By Nicholas Hamisevicz
After South Korea’s National Intelligence Service (NIS) told National Assembly members Jang Song Taek had been removed from his positions of power in North Korea, more stories have surfaced that, if true, would mean the NIS is on to something. South Korean media recently reported that Jang Song Taek’s money man had defected and is being protected by South Korean officials in China. Additionally, other reports have indicated that some of Jang Song Taek’s relatives have been called back to North Korea. The two sets of stories respectively provide a possible reason for and an indication of Jang Song Taek’s purge. All these stories have to be confirmed, but they can likely be added to trends suggesting 2014 will be another volatile year with North Korea.
YTN and the Kyunghyang Shinmun in South Korea have stories about an aide that managed funds for Jang Song Taek defecting and being protected by South Korean officials in China. Reports say South Korea’s NIS, its Ministry of Unification, and its Ministry of Foreign Affairs could not confirm the media reports. If true, though, this would be a very significant defection. The aide is believed to have knowledge of the money and funds used by Kim Jong-un and his father, Kim Jong-il. His understanding of where the money is located, how it comes in, and how North Korea could try to move it knowing of his defection, would be an extremely valuable window into how the North Korean regime’s inner echelons operate as well as how the country survives overall. The timing of the defection appears unclear, but if it did happen before Jang’s purge, it could have been one final strike against Jang.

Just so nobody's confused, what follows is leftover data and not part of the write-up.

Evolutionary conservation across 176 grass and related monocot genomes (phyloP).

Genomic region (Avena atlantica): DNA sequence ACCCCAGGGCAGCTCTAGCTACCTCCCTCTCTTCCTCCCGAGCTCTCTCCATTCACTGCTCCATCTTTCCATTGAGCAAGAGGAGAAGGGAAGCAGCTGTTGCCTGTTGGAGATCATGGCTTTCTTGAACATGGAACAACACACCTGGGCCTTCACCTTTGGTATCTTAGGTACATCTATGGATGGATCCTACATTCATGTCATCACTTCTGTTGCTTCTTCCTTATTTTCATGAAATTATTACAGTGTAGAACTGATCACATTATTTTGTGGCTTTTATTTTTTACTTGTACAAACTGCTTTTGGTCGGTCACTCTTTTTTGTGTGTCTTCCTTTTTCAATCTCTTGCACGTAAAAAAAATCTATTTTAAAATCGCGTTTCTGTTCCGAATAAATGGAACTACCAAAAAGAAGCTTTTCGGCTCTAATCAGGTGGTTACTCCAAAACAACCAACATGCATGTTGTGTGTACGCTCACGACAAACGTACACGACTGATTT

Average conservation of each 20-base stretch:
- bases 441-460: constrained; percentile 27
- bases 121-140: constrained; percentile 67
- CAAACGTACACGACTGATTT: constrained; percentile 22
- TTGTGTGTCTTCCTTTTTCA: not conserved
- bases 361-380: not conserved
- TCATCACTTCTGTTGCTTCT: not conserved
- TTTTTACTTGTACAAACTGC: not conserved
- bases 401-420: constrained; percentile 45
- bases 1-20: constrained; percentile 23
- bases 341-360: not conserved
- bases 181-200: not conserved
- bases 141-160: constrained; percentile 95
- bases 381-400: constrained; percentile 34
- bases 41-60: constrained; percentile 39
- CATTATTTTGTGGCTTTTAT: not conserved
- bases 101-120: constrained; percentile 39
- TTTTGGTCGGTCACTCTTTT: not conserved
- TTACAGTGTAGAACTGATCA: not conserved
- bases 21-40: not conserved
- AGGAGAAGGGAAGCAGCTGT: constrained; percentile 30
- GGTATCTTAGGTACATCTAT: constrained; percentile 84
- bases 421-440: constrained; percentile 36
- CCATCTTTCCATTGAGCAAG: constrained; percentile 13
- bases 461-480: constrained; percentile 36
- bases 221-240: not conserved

The second group of stories involved Jang Song Taek’s relatives abroad. Reports suggest Jang Song Taek’s nephew and North Korea’s ambassador to Malaysia, Jang Yong-chol, has been recalled. Sources in the story say they saw the ambassador’s wife and children at the Shenyang, China airport boarding an Air Koryo flight back to North Korea. The Chosun Ilbo then reported Jang Song Taek’s brother-in-law and North Korea’s ambassador to Cuba, Jon Yong-jin, is being called back to North Korea as well. In order to tightly control their country and people, the North Korean regime often maintains ties to its officials overseas through a strong family or personal connection back in North Korea to prevent defections or the release of important information. Thus, family members being recalled to North Korea could convey Jang really has lost his power and influence.
Both rumors again sound possible and would also imply that Jang Song Taek has lost his leadership positions. If all these rumors turn out to be true, it strongly suggests that it will be even more difficult to work with North Korea. Jang Song Taek was an influential person in the leadership and was one of the most senior people to meet Chinese and South Korean officials outside of North Korea. These rumors and the events surrounding Jang Song Taek’s possible removal from power need to be constantly monitored, double-checked, and cross-referenced; moreover, we should prepare for a North Korea that is more provocative and difficult to handle in 2014.
Nicholas Hamisevicz is the Director of Research & Academic Affairs at the Korea Economic Institute. The views expressed here are the author’s alone.
Photo from roujo’s photostream on flickr Creative Commons.